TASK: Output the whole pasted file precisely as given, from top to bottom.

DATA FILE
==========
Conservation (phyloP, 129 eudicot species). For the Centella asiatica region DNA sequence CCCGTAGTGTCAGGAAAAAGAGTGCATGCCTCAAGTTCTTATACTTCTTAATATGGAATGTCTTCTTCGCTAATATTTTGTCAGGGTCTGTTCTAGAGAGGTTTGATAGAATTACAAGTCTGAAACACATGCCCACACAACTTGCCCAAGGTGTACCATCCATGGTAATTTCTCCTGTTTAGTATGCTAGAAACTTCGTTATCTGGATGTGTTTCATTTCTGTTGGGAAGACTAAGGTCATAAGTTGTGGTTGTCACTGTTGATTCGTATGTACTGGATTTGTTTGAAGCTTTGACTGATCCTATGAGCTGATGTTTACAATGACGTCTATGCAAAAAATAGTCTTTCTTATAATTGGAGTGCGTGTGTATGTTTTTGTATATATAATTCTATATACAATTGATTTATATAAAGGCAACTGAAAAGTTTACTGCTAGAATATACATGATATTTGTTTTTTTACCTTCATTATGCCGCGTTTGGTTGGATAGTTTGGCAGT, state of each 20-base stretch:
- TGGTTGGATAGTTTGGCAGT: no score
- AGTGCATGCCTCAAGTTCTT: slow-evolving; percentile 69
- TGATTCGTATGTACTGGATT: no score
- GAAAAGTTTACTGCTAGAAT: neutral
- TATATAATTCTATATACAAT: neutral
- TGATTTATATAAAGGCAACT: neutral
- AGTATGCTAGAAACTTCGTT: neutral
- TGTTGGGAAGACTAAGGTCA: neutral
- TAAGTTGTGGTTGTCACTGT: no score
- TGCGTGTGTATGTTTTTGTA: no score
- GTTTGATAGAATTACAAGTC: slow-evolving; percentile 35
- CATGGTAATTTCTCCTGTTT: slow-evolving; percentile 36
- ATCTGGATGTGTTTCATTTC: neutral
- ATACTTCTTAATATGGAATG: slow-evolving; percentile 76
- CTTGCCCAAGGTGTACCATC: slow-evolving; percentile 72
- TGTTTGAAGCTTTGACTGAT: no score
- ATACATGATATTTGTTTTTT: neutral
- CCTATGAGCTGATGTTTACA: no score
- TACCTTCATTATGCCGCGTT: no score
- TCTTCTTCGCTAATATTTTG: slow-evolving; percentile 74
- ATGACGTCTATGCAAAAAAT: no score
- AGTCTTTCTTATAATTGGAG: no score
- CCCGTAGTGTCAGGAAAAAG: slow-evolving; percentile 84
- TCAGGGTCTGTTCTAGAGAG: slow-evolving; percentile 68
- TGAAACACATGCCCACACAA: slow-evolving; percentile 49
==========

Conservation (phyloP, 129 eudicot species). For the Centella asiatica region DNA sequence CCCGTAGTGTCAGGAAAAAGAGTGCATGCCTCAAGTTCTTATACTTCTTAATATGGAATGTCTTCTTCGCTAATATTTTGTCAGGGTCTGTTCTAGAGAGGTTTGATAGAATTACAAGTCTGAAACACATGCCCACACAACTTGCCCAAGGTGTACCATCCATGGTAATTTCTCCTGTTTAGTATGCTAGAAACTTCGTTATCTGGATGTGTTTCATTTCTGTTGGGAAGACTAAGGTCATAAGTTGTGGTTGTCACTGTTGATTCGTATGTACTGGATTTGTTTGAAGCTTTGACTGATCCTATGAGCTGATGTTTACAATGACGTCTATGCAAAAAATAGTCTTTCTTATAATTGGAGTGCGTGTGTATGTTTTTGTATATATAATTCTATATACAATTGATTTATATAAAGGCAACTGAAAAGTTTACTGCTAGAATATACATGATATTTGTTTTTTTACCTTCATTATGCCGCGTTTGGTTGGATAGTTTGGCAGT, state of each 20-base stretch:
- TGGTTGGATAGTTTGGCAGT: no score
- AGTGCATGCCTCAAGTTCTT: slow-evolving; percentile 69
- TGATTCGTATGTACTGGATT: no score
- GAAAAGTTTACTGCTAGAAT: neutral
- TATATAATTCTATATACAAT: neutral
- TGATTTATATAAAGGCAACT: neutral
- AGTATGCTAGAAACTTCGTT: neutral
- TGTTGGGAAGACTAAGGTCA: neutral
- TAAGTTGTGGTTGTCACTGT: no score
- TGCGTGTGTATGTTTTTGTA: no score
- GTTTGATAGAATTACAAGTC: slow-evolving; percentile 35
- CATGGTAATTTCTCCTGTTT: slow-evolving; percentile 36
- ATCTGGATGTGTTTCATTTC: neutral
- ATACTTCTTAATATGGAATG: slow-evolving; percentile 76
- CTTGCCCAAGGTGTACCATC: slow-evolving; percentile 72
- TGTTTGAAGCTTTGACTGAT: no score
- ATACATGATATTTGTTTTTT: neutral
- CCTATGAGCTGATGTTTACA: no score
- TACCTTCATTATGCCGCGTT: no score
- TCTTCTTCGCTAATATTTTG: slow-evolving; percentile 74
- ATGACGTCTATGCAAAAAAT: no score
- AGTCTTTCTTATAATTGGAG: no score
- CCCGTAGTGTCAGGAAAAAG: slow-evolving; percentile 84
- TCAGGGTCTGTTCTAGAGAG: slow-evolving; percentile 68
- TGAAACACATGCCCACACAA: slow-evolving; percentile 49